Symptoms usually start gradually abating in the first year, and by the third to fifth year, many people may find complete relief and be able to stop taking the shots. About 85% of people with hay fever report improvement from allergen immunotherapy.
What are the risks and side effects of allergen immunotherapy?
A major downside to allergen immunotherapy is the time commitment it requires. Side effects are usually mild and resolve on their own in most people. Rarely, some patients may have anaphylaxis, which is a serious reaction to the injection which can cause symptoms such as:
Side effects of subcutaneous immunotherapy include:
- Injection site reactions such as:
- Systemic reactions such as:
- Serious side effects include:
Side effects of sublingual immunotherapy include:
Allergen immunotherapy is a treatment procedure for preventing/reducing allergic reactions to specific allergens. Immunotherapy reduces the dependence on medications for symptom relief.
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Related Disease Conditions
How Long Does an Allergic Reaction Last?
Allergic reactions may last for varying lengths of time. They may take a few hours to a few days to disappear. If the exposure to the allergen continues, such as during a spring pollen season, allergic reactions may last for longer periods such as a few weeks to months.
An allergy refers to a misguided reaction by our immune system in response to bodily contact with certain foreign substances. When these allergens come in contact with the body, it causes the immune system to develop an allergic reaction in people who are allergic to it. It is estimated that 50 million North Americans are affected by allergic conditions. The parts of the body that are prone to react to allergies include the eyes, nose, lungs, skin, and stomach. Common allergic disorders include hay fever, asthma, allergic eyes, allergic eczema, hives, and allergic shock.
Fragrances and preservatives in cosmetics may cause allergic reactions in some people. Symptoms include redness, itching, and swelling after the product comes in contact with the person's skin. Treatment typically involves the use of over-the-counter cortisone creams.
Indoor allergens are substances that can cause an allergic reaction in some people. Common sources of indoor allergens include dust mites, cockroaches, molds, pets, and plants. Avoiding indoor allergens is one way to reduce allergy and asthma symptoms.
Hay Fever (Allergic Rhinitis)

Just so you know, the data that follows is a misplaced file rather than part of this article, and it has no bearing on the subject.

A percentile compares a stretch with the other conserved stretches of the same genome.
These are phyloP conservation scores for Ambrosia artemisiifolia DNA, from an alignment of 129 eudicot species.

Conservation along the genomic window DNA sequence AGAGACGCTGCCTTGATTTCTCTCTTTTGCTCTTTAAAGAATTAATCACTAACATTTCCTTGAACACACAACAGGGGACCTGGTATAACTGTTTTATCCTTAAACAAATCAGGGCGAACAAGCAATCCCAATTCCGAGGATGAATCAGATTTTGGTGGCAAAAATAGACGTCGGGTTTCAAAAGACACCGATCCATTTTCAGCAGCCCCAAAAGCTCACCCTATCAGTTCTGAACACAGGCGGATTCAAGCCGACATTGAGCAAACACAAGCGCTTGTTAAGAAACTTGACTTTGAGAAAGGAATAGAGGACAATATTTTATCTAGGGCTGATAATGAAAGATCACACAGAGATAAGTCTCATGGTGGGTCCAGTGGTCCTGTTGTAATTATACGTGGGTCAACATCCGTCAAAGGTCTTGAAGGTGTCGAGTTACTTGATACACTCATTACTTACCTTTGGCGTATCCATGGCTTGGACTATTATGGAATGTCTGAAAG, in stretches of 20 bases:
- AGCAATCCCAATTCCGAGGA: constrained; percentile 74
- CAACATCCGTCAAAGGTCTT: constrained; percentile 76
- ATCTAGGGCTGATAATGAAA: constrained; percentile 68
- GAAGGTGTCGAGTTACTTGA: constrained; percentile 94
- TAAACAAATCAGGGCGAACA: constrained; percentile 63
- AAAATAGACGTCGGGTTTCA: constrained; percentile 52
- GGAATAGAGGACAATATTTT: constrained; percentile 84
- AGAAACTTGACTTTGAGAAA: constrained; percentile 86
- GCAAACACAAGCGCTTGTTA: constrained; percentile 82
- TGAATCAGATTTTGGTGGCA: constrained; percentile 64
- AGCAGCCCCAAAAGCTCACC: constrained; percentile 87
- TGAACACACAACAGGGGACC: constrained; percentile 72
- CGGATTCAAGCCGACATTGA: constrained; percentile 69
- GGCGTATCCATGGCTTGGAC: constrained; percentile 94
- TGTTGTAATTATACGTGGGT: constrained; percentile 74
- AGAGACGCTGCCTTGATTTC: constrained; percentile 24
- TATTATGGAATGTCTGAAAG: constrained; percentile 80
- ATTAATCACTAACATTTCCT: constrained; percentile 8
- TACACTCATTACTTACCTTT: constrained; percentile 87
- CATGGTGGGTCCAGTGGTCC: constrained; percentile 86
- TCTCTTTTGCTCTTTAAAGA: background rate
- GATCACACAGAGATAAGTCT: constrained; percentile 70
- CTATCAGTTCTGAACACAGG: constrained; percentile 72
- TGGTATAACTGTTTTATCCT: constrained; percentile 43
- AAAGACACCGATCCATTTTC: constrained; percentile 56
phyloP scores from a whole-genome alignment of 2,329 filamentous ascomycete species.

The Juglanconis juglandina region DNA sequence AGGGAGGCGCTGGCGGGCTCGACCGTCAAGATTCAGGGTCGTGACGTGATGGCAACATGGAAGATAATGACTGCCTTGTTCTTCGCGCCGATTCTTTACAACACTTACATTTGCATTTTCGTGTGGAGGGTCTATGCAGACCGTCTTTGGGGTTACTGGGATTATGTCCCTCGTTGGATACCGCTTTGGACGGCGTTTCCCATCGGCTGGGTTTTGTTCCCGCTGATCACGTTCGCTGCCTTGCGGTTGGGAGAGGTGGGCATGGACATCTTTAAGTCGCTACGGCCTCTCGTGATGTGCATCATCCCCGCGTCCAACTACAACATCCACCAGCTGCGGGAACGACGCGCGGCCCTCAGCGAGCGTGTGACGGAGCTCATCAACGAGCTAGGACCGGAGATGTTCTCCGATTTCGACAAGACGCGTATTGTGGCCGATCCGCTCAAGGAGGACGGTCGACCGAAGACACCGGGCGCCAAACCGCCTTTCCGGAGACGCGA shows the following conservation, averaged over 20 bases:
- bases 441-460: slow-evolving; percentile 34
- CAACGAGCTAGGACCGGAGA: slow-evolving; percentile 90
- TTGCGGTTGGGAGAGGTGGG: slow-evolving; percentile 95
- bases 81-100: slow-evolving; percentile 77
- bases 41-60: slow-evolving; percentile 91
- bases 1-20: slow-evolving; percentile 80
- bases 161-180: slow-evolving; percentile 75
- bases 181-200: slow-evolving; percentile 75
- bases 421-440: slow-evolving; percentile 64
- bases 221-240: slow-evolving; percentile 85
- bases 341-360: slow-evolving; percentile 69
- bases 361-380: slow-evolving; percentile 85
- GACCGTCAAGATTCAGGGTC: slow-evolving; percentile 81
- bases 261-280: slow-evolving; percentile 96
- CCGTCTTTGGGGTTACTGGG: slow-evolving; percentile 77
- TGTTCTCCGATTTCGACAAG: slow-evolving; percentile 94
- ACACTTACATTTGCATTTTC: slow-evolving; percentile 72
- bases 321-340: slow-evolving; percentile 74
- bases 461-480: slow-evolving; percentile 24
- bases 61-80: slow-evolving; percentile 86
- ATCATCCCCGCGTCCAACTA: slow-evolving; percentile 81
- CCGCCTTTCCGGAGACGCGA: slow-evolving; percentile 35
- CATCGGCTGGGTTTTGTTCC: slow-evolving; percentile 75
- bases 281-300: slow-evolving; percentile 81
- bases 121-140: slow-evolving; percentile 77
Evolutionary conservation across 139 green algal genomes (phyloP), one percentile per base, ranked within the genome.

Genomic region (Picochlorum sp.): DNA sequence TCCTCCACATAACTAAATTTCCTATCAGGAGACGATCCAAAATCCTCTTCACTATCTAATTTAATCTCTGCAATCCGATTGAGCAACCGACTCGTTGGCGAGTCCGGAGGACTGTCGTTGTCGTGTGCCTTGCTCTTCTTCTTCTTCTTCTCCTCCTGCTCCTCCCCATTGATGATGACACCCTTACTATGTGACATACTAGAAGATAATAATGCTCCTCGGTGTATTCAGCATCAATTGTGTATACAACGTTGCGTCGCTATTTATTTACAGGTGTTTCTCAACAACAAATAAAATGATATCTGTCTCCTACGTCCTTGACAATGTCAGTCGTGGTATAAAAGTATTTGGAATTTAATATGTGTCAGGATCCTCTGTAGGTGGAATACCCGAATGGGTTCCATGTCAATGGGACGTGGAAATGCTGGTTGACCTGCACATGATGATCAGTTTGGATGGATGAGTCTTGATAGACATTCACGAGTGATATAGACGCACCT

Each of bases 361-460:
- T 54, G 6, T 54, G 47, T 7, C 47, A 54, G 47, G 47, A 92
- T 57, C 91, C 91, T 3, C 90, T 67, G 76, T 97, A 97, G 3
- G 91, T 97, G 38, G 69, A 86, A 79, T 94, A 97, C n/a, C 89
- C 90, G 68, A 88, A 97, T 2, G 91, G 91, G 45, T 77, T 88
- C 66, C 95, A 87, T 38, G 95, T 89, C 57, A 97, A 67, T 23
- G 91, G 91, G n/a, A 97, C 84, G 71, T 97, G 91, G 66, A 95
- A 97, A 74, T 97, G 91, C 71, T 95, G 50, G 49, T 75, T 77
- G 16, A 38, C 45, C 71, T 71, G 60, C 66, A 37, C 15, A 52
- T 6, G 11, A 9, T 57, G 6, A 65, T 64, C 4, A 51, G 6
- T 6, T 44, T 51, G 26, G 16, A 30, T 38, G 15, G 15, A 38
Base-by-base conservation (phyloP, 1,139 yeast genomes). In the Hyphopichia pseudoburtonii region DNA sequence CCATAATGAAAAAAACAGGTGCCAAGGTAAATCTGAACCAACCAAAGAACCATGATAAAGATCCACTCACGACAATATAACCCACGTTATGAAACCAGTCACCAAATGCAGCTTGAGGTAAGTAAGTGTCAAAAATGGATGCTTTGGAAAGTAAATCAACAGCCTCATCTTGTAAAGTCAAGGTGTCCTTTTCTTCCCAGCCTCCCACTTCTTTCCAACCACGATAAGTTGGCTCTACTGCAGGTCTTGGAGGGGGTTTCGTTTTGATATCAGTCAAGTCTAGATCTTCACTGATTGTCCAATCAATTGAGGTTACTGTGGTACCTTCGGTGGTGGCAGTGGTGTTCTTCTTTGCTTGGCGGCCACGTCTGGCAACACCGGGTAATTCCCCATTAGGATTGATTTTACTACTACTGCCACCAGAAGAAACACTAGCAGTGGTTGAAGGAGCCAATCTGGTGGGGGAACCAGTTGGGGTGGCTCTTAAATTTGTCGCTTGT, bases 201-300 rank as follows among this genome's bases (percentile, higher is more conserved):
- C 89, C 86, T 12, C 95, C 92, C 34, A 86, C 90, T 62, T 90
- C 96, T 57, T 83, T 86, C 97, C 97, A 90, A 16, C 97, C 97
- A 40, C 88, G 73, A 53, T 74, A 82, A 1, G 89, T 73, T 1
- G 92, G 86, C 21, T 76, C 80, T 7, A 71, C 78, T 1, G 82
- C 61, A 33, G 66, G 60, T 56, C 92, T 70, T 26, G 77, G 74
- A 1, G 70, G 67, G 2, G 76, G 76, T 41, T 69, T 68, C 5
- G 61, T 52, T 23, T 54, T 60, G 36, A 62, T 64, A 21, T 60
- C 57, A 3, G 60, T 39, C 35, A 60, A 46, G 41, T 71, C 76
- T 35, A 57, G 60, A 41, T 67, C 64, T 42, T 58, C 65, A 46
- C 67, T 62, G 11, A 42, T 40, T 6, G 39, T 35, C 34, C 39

Hay fever (allergic rhinitis) is an irritation of the nose caused by pollen and is associated with the following allergic symptoms: nasal congestion, runny nose, sneezing, eye and nose itching, and tearing eyes. Avoidance of known allergens is the recommended treatment, but if this is not possible, antihistamines, decongestants, and nasal sprays may help alleviate symptoms.
Eye allergy (or allergic eye disease) are typically associated with hay fever and atopic dermatitis. Medications and cosmetics may cause eye allergies. Allergic eye conditions include allergic conjunctivitis, conjunctivitis with atopic dermatitis, vernal keratoconjunctivitis, and giant papillary conjunctivitis. Dry eye, tear-duct obstruction, and conjunctivitis due to infection are frequently confused with eye allergies. Eye allergies may be treated with topical antihistamines, decongestants, topical mast-cell stabilizers, topical anti-inflammatory drugs, systemic medications, and allergy shots.
The most common food allergies are to eggs, nuts, milk, peanuts, fish, shellfish, strawberries and tomatoes. Symptoms and signs of a food allergy reaction include nausea, vomiting, diarrhea, abdominal pain, itching, hives, eczema, asthma, lightheadedness, and anaphylaxis. Allergy skin tests, RAST, and ELISA tests may be used to diagnose a food allergy. Though dietary avoidance may be sufficient treatment for mild allergies, the use of an Epipen may be necessary for severe food allergies.
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Drug Allergy (Medication Allergy)
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Insect Sting Allergies